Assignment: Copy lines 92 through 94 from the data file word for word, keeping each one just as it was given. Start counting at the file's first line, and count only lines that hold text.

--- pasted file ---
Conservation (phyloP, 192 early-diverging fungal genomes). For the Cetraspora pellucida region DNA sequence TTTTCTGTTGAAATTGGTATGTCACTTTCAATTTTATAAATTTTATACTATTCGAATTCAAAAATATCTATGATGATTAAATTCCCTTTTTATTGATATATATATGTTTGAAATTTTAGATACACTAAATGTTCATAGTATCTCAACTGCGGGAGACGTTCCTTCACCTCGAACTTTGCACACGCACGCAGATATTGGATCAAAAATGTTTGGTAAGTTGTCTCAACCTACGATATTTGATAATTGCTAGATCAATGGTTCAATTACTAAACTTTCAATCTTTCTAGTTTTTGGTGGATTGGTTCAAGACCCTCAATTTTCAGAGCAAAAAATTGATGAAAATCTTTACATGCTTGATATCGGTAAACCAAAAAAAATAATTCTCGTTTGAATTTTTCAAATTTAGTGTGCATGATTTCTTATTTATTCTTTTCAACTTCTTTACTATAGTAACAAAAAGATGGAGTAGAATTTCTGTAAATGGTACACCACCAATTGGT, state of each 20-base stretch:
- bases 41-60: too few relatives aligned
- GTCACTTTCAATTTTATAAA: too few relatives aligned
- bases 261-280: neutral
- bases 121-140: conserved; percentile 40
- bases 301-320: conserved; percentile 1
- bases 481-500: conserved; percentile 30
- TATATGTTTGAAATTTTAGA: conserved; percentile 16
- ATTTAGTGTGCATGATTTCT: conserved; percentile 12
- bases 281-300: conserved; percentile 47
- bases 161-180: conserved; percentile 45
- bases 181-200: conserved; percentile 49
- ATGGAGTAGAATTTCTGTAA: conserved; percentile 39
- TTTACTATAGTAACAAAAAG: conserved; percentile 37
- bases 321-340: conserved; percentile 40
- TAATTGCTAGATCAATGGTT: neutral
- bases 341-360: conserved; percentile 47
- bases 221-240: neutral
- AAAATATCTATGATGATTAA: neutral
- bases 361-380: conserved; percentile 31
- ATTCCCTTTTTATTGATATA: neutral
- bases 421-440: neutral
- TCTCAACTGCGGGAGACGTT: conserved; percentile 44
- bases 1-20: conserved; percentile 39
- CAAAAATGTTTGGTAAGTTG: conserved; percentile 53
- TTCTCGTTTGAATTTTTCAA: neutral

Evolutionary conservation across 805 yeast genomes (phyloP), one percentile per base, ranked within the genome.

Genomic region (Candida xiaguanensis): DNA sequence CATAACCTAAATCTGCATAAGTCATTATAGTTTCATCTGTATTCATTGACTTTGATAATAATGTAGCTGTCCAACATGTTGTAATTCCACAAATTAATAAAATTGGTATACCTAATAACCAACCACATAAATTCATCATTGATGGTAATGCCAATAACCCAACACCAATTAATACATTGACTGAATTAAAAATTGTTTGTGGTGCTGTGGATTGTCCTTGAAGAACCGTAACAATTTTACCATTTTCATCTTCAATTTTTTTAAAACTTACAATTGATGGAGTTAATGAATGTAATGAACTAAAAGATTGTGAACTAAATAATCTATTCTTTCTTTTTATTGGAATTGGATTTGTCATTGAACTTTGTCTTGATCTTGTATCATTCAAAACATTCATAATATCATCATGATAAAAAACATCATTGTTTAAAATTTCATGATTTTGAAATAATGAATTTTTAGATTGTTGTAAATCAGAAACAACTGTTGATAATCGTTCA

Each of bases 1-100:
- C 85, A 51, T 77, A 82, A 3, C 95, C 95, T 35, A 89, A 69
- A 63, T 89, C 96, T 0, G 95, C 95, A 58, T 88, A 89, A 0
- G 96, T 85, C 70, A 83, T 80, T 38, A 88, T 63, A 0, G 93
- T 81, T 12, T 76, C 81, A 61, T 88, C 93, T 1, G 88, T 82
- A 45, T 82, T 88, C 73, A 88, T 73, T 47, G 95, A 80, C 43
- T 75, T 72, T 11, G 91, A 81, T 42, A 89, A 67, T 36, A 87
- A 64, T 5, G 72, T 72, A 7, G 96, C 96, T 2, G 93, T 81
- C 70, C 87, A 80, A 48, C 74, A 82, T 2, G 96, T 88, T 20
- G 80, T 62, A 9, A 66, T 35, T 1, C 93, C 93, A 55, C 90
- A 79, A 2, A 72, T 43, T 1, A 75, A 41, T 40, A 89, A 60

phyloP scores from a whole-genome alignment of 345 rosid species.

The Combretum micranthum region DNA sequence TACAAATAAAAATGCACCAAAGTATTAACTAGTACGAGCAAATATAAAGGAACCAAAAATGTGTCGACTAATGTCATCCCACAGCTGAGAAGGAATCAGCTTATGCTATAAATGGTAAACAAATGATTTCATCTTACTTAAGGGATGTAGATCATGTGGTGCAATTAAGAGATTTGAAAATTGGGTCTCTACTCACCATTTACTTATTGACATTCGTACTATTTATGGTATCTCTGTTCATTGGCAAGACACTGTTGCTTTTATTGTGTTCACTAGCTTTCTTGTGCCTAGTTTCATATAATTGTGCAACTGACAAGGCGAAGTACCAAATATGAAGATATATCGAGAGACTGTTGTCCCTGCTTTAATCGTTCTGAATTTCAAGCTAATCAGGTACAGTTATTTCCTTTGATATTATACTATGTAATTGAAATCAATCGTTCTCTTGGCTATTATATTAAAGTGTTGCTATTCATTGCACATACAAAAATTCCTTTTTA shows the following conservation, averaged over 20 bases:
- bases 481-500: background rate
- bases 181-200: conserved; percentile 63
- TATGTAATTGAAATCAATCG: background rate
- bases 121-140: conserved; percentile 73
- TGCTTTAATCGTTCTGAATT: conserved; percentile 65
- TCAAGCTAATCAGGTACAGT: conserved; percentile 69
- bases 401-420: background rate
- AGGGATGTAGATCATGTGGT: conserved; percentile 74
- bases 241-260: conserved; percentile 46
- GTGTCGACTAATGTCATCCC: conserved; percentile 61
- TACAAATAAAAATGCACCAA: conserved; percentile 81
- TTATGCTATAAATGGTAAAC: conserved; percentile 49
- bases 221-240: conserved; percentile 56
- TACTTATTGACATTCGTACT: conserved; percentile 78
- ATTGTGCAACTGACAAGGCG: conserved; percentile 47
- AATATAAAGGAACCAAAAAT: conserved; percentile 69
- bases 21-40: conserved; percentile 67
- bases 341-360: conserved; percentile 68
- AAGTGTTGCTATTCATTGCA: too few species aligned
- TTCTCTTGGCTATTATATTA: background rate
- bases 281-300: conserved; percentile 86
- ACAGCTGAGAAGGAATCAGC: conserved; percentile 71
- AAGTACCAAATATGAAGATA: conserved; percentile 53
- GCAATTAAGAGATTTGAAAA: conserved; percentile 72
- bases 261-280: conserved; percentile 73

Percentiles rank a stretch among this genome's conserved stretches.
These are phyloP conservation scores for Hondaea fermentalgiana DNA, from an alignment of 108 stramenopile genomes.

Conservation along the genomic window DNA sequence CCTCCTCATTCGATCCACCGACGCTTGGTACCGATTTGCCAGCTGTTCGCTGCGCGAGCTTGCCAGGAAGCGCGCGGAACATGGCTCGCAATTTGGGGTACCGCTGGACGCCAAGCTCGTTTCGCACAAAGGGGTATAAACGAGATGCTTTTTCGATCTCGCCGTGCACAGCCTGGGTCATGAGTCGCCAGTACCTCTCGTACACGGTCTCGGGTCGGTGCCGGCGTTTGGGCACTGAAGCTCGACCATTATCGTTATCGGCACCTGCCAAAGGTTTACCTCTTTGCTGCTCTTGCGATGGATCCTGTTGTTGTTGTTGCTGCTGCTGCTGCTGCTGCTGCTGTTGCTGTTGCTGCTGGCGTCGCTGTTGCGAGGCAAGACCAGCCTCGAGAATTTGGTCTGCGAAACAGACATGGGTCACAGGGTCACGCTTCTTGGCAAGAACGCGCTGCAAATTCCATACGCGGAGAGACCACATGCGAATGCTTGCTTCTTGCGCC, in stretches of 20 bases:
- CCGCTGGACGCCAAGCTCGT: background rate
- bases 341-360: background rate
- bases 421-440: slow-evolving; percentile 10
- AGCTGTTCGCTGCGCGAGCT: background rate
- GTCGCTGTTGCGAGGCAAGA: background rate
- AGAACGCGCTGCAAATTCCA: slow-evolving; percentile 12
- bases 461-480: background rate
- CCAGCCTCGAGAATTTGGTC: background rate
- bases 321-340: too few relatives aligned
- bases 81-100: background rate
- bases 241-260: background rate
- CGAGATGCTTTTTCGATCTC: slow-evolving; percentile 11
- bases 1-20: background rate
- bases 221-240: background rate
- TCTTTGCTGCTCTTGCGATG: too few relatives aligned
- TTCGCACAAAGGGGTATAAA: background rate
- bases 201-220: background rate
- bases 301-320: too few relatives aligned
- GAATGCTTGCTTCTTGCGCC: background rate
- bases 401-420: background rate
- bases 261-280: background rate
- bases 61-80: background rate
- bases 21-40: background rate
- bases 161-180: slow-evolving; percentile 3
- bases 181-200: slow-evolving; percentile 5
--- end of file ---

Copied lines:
- bases 21-40: background rate
- bases 161-180: slow-evolving; percentile 3
- bases 181-200: slow-evolving; percentile 5